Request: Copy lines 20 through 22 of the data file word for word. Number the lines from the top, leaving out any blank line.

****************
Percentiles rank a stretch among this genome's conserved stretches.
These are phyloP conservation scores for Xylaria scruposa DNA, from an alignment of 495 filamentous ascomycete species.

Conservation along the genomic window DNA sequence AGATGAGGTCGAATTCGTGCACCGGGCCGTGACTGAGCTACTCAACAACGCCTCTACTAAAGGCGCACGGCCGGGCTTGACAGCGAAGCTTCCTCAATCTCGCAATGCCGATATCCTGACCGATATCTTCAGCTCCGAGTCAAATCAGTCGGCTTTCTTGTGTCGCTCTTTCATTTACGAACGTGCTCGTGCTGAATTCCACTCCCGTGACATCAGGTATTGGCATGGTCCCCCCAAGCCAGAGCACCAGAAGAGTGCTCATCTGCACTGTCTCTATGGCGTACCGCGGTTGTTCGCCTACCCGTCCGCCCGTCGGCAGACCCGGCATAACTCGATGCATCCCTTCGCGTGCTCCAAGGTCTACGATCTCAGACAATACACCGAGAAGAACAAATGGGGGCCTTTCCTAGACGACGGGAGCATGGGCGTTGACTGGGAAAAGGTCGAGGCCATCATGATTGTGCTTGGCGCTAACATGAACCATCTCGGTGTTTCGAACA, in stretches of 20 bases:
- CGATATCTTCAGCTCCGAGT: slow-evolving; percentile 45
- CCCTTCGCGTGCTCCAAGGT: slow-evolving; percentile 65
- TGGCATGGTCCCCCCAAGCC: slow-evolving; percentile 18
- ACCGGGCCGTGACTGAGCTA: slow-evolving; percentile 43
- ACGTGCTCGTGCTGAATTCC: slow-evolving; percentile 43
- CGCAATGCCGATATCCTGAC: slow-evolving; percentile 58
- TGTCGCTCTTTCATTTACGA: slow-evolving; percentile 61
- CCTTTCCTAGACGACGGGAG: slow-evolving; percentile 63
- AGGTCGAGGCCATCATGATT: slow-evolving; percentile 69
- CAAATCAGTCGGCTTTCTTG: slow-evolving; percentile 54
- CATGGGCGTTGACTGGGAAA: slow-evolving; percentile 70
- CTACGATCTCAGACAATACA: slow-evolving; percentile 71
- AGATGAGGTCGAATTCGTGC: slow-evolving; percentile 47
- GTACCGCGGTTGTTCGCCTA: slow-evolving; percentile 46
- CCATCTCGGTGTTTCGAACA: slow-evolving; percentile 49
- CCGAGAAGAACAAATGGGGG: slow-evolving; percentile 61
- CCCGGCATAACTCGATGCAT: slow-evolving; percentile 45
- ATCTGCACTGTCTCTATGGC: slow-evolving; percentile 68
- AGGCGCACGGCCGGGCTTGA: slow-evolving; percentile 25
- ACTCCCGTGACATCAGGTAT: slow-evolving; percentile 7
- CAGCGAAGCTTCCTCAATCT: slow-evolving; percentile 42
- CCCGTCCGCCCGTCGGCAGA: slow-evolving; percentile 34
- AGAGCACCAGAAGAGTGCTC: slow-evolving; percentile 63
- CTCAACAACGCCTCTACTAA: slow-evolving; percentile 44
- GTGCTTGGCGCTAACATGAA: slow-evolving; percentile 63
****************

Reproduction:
- CCCGGCATAACTCGATGCAT: slow-evolving; percentile 45
- ATCTGCACTGTCTCTATGGC: slow-evolving; percentile 68
- AGGCGCACGGCCGGGCTTGA: slow-evolving; percentile 25